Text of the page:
Share this article

print logo

Albany gives attention to the wood frog as session lags

ALBANY – Move aside, yogurt.

It’s the wood frog’s turn.

The State Senate, the target of jokes on national television last year over its floor debate making yogurt the official state snack, argued Wednesday over whether to designate the wood frog as the official state amphibian.

One lawmaker called the frog ugly.

Another railed that time was being spent on such a silly matter when rent-control laws for 2 million New York City apartment dwellers expired this week.

Another suggested that bestowing official status on the wood frog – common in many wooded areas of the Northeast – will devalue properties by actions by aggressive state environmental conservation agents bent on protecting the amphibian.

“This is an asinine bill,” said Sen. Michael N. Gianaris, D-Queens.

So went what was supposed to be the last day of the 2015 legislative session.

Yet with deals on a host of major issues still unresolved by Gov. Andrew M. Cuomo and legislative leaders, rank-and-file lawmakers were left to spend hours on the Senate and Assembly floors debating a hodgepodge of bills, including the Senate’s frog bill, which has no Assembly sponsor.

The frog bill came a couple hours after Senate passage of a measure making the Herkimer diamond – quartz variety only – the official state mineral.

There is no actual legal deadline for lawmakers to wrap up the session. Their motivation, for both Democrats and Republicans, is to flee Albany as soon as possible and put behind them the corruption headlines that have dominated this year.

Cuomo has scheduled a major fundraiser at the Plaza Hotel in Manhattan for 6 p.m. Thursday. For days, lobbyists and lawmakers have been hopeful that the event would force an end to the session by a governor who can ill afford the look of raising a huge amount of money and then returning to the Capitol to cut policy and fiscal deals.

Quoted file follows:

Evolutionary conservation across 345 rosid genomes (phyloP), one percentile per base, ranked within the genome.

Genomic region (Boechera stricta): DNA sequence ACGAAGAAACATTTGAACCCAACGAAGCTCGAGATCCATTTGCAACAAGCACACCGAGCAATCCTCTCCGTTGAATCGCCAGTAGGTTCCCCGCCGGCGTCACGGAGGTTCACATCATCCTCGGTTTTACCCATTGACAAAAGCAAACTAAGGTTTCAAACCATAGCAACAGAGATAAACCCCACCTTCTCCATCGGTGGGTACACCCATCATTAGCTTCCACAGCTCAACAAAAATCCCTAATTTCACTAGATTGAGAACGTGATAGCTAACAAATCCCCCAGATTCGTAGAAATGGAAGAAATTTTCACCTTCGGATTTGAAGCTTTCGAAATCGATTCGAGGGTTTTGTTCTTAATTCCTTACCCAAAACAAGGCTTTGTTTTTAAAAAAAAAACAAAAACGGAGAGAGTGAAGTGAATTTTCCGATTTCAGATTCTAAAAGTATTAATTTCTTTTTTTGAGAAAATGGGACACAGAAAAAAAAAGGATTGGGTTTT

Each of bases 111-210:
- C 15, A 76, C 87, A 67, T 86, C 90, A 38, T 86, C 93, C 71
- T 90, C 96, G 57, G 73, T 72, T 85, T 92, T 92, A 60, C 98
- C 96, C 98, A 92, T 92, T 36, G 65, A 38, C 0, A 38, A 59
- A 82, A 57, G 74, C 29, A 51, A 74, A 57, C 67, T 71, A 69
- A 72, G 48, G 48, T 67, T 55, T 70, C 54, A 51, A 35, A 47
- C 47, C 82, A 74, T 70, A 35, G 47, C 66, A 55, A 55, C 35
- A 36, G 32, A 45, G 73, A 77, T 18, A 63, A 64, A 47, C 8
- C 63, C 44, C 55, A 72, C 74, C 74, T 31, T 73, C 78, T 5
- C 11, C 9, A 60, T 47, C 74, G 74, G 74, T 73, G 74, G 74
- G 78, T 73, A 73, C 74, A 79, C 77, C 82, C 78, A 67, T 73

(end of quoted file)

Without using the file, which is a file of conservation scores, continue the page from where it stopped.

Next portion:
Still undecided are whether to give tax breaks to help private and religious schools, whether to extend the state’s property tax cap, whether a dedicated source of funds should be created for struggling upstate school districts, and how to extend New York City rent-control laws and tax breaks for downstate housing developers, By nightfall, lawmakers were lamenting that the session is likely to continue until Friday.

Sources said the one possibility would be to jettison Cuomo’s Education Investment Tax Credit plan in favor of a broader, income-based tax deduction for parents with children in public and private schools. One scenario being considered calls for a $3,000-per-child deduction, which would end up being worth about $200 per child in actual benefit to parents.

Meanwhile, heavy maneuvering was underway Wednesday as two lawmakers said some Assembly Democrats, including gun control supporters, are pressing to give in to Senate Republicans on some of their more modest proposals to change the state’s SAFE Act gun-control law.

These lawmakers, fighting against their own conference, believe that it would push the GOP to more readily give in on some priorities the Assembly Democrats want.

After closed-door talks with Cuomo, Assembly Speaker Carl E. Heastie, D-Bronx., and Senate Majority Leader John J. Flanagan Jr., R-Huntington, had little substantive to say about the status of the negotiations or prospects for agreement.

Cuomo has not been publicly available this week in Albany to discuss the status of talks.

Lawmakers kept themselves busy passing dozens of measures Wednesday, many of them local in nature. For instance, the Legislature went through a long ritual of extending the state’s ability to manage the taking of fish, such as cod, herring, sharks and flounder.

Other bills getting final passage included creation of a new state income tax checkoff for residents who want to contribute to an autism awareness and research fund, and a measure requiring the City of Tonawanda to accept a retroactive application for a property tax exemption to the Historical Society of the Tonawandas.

There was also some movement on a bill, inspired by snowstorms in the Buffalo area in the last several years that have seen motorists stranded on the Thruway, to let the highway agency enter into mutual assistance agreements with localities and snowmobile associations during emergencies. The bill passed the Senate and is pending before the Assembly.